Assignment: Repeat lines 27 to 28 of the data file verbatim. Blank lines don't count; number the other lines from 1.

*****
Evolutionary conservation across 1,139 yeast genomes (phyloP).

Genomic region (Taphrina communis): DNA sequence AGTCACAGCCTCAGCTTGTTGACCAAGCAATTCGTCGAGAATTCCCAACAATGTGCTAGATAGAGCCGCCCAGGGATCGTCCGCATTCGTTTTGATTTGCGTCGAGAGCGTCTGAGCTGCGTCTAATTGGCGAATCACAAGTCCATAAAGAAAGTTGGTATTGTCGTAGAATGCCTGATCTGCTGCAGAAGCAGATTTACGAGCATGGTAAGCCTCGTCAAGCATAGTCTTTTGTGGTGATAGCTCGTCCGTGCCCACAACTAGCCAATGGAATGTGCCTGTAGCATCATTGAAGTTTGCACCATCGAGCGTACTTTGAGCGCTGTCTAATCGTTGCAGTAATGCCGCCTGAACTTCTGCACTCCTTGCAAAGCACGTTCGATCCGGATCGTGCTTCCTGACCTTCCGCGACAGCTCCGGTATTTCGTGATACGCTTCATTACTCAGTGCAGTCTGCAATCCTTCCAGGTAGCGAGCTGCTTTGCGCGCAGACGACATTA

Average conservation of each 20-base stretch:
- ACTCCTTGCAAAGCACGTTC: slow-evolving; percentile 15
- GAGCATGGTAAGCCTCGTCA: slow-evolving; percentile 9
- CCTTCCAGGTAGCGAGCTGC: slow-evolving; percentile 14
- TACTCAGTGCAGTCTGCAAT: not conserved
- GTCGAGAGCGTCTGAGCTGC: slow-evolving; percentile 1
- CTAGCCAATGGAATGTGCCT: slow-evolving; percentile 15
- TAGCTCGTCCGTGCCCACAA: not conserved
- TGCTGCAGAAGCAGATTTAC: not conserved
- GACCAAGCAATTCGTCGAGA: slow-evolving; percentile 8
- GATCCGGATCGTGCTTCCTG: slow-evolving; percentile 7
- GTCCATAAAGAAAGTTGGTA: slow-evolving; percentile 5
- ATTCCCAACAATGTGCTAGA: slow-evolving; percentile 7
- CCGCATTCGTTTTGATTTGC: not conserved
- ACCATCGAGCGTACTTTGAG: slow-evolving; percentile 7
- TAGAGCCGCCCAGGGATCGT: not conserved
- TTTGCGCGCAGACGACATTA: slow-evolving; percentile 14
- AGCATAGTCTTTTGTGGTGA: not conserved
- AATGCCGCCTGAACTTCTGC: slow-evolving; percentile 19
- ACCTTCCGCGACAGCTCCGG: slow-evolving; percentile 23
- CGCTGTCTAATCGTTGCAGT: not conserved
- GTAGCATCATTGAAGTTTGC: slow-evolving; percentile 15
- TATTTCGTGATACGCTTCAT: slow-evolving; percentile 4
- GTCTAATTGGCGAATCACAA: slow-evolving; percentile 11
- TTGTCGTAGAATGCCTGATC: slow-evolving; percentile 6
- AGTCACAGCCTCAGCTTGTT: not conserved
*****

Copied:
- TTGTCGTAGAATGCCTGATC: slow-evolving; percentile 6
- AGTCACAGCCTCAGCTTGTT: not conserved